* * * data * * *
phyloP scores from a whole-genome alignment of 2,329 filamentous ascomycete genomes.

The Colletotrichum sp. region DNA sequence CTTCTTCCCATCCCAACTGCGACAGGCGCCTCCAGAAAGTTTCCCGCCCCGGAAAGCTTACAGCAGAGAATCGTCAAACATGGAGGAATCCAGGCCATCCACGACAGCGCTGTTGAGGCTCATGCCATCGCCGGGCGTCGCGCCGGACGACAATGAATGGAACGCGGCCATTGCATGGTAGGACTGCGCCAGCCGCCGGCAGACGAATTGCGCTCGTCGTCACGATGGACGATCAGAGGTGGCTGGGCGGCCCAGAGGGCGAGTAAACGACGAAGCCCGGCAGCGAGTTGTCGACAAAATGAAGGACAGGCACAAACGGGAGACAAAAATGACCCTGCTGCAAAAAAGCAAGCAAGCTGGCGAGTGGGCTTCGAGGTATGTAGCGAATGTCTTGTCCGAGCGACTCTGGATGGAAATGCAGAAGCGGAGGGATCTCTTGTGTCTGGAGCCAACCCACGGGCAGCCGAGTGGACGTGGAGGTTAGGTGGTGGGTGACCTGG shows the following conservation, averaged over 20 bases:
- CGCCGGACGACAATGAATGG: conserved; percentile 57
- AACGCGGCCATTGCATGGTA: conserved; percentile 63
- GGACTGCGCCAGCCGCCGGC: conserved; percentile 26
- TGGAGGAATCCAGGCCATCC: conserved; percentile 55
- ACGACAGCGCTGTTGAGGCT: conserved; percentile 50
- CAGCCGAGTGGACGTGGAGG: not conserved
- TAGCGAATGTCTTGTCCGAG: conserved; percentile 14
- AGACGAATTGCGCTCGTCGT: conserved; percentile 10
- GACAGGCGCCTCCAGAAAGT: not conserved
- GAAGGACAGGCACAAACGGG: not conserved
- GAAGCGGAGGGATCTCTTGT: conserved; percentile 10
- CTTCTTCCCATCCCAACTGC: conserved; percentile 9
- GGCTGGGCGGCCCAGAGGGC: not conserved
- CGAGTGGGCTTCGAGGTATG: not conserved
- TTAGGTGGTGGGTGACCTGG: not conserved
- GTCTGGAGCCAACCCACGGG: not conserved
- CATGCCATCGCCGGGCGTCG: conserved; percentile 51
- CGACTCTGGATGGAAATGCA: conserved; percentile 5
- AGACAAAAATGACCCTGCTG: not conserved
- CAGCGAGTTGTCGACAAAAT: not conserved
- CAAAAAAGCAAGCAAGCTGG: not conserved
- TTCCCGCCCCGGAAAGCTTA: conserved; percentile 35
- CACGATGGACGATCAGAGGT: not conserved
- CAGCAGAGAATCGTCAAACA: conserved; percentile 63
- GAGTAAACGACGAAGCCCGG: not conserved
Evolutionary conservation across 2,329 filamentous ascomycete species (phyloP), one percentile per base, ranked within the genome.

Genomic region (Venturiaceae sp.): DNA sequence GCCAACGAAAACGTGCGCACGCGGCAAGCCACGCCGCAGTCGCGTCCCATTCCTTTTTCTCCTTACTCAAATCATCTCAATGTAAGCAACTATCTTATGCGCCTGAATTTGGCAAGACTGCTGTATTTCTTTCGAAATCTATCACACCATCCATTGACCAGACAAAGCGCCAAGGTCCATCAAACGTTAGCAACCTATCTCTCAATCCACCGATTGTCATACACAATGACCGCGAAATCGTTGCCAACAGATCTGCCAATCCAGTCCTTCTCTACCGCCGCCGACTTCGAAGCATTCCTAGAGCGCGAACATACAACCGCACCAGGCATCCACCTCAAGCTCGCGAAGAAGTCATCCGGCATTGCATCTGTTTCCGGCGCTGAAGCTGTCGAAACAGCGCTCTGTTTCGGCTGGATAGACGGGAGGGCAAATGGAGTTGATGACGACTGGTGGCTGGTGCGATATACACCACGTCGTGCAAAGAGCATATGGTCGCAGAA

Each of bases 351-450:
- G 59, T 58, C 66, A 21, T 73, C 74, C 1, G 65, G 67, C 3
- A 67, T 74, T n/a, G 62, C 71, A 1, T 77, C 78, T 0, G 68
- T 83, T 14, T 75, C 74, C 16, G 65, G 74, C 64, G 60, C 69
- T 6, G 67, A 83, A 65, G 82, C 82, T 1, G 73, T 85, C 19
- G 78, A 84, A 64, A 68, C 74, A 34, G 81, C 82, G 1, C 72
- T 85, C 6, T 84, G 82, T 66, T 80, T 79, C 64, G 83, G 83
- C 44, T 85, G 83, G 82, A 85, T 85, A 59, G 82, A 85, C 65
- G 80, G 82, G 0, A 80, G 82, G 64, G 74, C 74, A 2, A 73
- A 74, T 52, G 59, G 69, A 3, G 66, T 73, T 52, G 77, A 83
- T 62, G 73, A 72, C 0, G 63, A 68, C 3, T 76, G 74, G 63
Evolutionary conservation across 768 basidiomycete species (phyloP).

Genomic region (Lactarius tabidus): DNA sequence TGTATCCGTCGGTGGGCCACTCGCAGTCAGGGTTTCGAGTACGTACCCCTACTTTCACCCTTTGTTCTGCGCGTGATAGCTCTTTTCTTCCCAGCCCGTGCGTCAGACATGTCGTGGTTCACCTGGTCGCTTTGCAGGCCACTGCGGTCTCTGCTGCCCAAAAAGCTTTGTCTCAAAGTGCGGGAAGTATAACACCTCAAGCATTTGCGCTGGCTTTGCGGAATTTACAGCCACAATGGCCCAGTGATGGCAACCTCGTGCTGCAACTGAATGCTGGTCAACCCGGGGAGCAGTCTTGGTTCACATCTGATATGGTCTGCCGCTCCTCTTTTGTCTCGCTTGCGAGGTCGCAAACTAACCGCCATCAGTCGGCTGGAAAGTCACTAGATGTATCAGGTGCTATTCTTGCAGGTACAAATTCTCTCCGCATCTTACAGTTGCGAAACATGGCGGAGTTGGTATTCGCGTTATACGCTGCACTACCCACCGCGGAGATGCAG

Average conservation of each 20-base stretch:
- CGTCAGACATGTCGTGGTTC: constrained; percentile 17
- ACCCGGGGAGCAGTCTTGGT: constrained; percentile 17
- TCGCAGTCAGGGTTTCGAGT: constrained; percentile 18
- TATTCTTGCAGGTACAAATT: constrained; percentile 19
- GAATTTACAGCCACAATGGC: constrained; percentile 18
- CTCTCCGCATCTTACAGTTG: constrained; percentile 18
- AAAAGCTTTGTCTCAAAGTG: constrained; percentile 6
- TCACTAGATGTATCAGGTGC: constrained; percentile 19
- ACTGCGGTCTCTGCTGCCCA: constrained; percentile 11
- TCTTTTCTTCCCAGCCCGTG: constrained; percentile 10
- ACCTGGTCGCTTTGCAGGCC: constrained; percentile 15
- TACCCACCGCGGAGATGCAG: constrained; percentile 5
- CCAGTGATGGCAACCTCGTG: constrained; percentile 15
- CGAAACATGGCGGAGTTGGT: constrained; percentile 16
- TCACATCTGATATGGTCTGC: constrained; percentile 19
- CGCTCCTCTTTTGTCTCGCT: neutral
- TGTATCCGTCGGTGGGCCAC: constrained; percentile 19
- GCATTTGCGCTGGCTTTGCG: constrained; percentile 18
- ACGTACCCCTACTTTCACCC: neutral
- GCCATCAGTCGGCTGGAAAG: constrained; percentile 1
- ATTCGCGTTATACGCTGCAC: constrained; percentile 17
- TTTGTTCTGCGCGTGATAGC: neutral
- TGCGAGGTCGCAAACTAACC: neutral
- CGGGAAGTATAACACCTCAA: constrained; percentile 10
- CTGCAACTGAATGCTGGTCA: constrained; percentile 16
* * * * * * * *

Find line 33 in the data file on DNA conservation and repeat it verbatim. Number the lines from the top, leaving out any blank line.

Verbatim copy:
- T 83, T 14, T 75, C 74, C 16, G 65, G 74, C 64, G 60, C 69